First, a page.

“May you be filled with appreciation for your happiness and success.”
“May your happiness and good fortune continue.”
“May you be successful and met with appreciation.”
Following a benefactor, the sequence moves on to a loved one or friend; then towards a neutral person, defined as someone you barely know – maybe even a stranger for whom you have no strong feelings one way or the other. Following the neutral person, we see if we can include sending these phrases and connecting to feeling joy and delight for the happiness and success of the “difficult” people in your life; perhaps someone you envy, but generally those whom you have shut out from your heart.
“May your happiness and joy increase.”
“May the joy in your life continue and grow.”
“May you be successful and met with appreciation.”
If it becomes too difficult to send to a difficult person, acknowledge this with non-judgmental acceptance, and return to sending these phrases to a loved one or yourself. Trust that in time, your heart will expand to include even those for whom you now feel resentment and envy.
Finally, with the understanding that all beings wish to be met with appreciation, we send these phrases to all beings throughout the world. Imagine radiating these positive thoughts from your immediate environment, out in all directions, sending appreciative joy-filled wishes to all beings in existence. When you feel ready to end the meditation, take some time to simply sit with your feelings, and your breath, honoring whatever you experience.
In the Buddhist yoga tradition, the practice of “sharing merit” is another antidote to the idea that the happiness of others means there’s less for us. When we feel that there is a fixed amount of happiness in the world, we fall into an embittered, resentful state of competition with others. Yet, happiness, like love, increases when it is shared. Sharon Salzberg, the Buddhist meditation teacher, describes merit as a power that is born in and grows through acts of goodness. Sharing this merit itself is a powerful, wholesome action that generates its own power. When you give away your merit to others, your own merit increases! Happiness does not diminish in our hearts when we share it. It isn’t a commodity limited in such a way that it has to be rationed.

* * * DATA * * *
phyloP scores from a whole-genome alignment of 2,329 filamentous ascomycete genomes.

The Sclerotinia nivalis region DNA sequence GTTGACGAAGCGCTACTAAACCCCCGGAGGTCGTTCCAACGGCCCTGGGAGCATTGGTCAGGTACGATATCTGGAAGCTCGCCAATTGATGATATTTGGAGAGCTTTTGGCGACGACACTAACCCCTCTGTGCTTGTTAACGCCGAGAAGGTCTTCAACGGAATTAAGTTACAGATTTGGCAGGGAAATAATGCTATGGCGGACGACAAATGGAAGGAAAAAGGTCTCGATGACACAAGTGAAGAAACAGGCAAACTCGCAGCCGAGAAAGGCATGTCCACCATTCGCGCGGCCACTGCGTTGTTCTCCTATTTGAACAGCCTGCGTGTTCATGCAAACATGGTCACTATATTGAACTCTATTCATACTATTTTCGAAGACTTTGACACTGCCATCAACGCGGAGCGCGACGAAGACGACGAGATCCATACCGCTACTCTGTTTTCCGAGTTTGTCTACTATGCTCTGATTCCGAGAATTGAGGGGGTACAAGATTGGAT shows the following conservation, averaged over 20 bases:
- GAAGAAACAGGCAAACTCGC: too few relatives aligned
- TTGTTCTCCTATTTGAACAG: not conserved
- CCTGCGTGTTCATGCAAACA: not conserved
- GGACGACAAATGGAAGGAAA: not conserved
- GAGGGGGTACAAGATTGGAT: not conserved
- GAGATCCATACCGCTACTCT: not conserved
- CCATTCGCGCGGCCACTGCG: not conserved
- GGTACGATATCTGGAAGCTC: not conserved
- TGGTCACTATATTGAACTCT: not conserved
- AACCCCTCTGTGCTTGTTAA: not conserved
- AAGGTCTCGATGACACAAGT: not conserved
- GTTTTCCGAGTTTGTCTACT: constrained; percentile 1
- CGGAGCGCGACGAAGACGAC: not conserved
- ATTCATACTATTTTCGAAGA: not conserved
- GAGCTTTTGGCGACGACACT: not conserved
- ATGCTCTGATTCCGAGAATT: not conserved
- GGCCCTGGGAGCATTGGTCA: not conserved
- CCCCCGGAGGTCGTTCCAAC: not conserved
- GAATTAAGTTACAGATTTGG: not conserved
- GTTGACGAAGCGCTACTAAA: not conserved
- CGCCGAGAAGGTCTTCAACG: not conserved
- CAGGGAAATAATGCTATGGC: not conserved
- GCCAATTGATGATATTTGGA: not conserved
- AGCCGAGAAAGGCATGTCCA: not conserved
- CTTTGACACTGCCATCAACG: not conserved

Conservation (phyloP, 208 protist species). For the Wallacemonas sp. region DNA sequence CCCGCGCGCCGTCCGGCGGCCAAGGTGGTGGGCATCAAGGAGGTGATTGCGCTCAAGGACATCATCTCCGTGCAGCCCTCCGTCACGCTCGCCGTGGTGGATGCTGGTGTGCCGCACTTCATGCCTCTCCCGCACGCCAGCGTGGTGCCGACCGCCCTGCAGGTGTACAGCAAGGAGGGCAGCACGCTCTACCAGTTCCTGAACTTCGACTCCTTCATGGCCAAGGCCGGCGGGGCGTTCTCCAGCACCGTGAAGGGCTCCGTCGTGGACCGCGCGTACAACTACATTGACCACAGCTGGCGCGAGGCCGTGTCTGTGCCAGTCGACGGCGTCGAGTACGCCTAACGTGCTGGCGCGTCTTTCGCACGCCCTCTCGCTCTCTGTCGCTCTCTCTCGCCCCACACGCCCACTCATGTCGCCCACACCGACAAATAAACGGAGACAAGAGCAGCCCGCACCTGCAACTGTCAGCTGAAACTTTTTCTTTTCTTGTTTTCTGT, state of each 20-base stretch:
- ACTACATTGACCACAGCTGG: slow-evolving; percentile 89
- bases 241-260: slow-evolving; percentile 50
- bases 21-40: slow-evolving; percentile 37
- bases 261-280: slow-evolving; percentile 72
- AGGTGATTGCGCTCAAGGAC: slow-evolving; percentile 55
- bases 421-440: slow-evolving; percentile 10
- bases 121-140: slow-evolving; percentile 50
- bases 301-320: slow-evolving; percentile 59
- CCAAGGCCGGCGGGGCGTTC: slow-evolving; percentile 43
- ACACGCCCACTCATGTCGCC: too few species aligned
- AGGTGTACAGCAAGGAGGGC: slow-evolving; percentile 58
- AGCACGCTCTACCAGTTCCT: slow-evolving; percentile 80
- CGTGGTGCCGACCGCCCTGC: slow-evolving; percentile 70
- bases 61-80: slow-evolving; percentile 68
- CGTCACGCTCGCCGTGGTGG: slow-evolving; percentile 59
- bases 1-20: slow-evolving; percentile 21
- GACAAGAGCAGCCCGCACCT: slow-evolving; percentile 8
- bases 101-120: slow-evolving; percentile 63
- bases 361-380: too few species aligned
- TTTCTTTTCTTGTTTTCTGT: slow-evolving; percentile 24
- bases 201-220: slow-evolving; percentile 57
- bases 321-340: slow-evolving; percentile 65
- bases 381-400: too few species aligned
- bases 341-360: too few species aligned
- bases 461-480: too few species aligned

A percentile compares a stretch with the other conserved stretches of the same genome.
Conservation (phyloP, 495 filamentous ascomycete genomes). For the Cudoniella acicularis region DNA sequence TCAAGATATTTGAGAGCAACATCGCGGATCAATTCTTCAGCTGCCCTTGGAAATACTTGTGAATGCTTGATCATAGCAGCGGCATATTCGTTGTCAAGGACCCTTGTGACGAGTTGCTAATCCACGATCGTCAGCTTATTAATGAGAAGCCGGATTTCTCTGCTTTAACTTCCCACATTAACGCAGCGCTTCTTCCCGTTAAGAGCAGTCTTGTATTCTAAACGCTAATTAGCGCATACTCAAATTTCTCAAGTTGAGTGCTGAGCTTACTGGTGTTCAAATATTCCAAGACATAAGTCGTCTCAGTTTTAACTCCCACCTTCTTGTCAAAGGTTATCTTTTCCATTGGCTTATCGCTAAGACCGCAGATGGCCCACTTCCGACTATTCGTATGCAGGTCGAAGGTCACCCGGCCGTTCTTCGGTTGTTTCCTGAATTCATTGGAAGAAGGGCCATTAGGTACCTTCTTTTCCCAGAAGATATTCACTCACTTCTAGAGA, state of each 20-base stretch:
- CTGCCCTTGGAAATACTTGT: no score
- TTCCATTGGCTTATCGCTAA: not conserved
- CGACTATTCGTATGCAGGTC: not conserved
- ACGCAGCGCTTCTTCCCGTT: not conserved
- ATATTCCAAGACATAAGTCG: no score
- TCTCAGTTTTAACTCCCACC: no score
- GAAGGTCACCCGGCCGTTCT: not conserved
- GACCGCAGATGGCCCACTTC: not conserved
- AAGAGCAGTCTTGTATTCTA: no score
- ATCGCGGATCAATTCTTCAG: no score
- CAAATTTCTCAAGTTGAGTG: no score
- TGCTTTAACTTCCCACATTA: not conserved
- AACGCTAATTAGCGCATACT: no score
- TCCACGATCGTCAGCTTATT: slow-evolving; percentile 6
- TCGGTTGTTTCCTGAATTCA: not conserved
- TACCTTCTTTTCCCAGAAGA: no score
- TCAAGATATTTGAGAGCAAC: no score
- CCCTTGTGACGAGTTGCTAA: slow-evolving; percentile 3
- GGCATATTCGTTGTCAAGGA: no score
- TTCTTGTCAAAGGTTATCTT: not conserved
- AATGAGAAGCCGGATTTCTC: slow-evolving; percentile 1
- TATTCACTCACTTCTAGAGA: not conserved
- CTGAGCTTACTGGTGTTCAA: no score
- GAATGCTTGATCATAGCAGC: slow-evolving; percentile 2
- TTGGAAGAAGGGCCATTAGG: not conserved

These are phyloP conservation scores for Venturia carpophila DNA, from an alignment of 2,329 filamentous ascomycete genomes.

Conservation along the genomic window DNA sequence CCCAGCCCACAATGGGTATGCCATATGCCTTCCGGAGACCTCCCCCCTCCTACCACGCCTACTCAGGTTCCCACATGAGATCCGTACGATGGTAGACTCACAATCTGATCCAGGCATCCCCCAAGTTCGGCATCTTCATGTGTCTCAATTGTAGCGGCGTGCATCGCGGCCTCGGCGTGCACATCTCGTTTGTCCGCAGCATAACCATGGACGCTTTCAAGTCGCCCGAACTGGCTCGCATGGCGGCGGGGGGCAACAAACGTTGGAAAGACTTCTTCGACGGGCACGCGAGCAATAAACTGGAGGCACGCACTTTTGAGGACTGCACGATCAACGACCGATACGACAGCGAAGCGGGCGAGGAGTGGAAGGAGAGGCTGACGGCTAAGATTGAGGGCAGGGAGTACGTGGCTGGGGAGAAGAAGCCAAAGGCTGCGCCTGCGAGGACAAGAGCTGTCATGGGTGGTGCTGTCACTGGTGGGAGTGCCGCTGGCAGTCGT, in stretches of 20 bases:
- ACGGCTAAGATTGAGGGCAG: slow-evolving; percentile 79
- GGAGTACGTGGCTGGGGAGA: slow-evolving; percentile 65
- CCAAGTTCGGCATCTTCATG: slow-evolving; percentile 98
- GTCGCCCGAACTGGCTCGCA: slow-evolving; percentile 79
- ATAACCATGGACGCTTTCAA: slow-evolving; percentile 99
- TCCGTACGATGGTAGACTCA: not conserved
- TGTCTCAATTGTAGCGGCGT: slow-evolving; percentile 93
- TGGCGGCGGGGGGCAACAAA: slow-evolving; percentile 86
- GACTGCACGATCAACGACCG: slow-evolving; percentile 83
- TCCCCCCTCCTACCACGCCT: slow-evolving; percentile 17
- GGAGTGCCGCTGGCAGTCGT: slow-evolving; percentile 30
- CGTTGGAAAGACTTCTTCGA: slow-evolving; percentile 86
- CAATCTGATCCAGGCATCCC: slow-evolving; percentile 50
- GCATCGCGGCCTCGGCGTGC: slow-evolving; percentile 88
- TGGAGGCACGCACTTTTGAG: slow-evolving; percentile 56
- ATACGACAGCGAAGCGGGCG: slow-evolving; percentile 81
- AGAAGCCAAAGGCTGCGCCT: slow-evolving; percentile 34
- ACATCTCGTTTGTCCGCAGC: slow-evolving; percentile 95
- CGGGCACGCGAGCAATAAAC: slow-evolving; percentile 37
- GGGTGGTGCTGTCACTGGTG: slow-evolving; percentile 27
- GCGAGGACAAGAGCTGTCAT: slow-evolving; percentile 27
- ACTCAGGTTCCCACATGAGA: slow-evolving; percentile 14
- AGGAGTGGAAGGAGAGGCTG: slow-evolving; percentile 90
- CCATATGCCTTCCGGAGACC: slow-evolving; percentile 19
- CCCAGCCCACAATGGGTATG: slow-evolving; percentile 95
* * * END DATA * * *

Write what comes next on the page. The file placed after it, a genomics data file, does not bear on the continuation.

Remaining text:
When we share merit, happiness, or love with all sentient beings, by the very nature of our own sentience, we are included! There is no real separation between “us” and “them.”
In this spirit, I would like to offer the version of “sharing merit” that I like to end all my classes with:
“Whatever merit we may have generated through our practice together
We now dedicate and offer all of it
to all sentient beings throughout the world, equally.
May our thoughts, our words, and our actions
Bring benefit to the world.”
The salient characteristic of joy is a gladness that celebrates the happiness of others. It is the opposite of envy and jealousy. Ultimately, through the insight of no-separation, the happiness of “others” is our happiness.
Preliminary Practice: Bring to mind the image of a benefactor whose happiness you share in. Begin with the following phrases:
May your happiness and good fortune continue.
May your success and prosperity continue.
The Phrases: The two above and/or other appropriate statements.
The Traditional Sequence of Mudita Bhavana:
1. To a benefactor and then a loved one or friend.
2. To someone you envy.
3. To other individuals.
4. To groups of people.
5. All beings, known and unknown to you.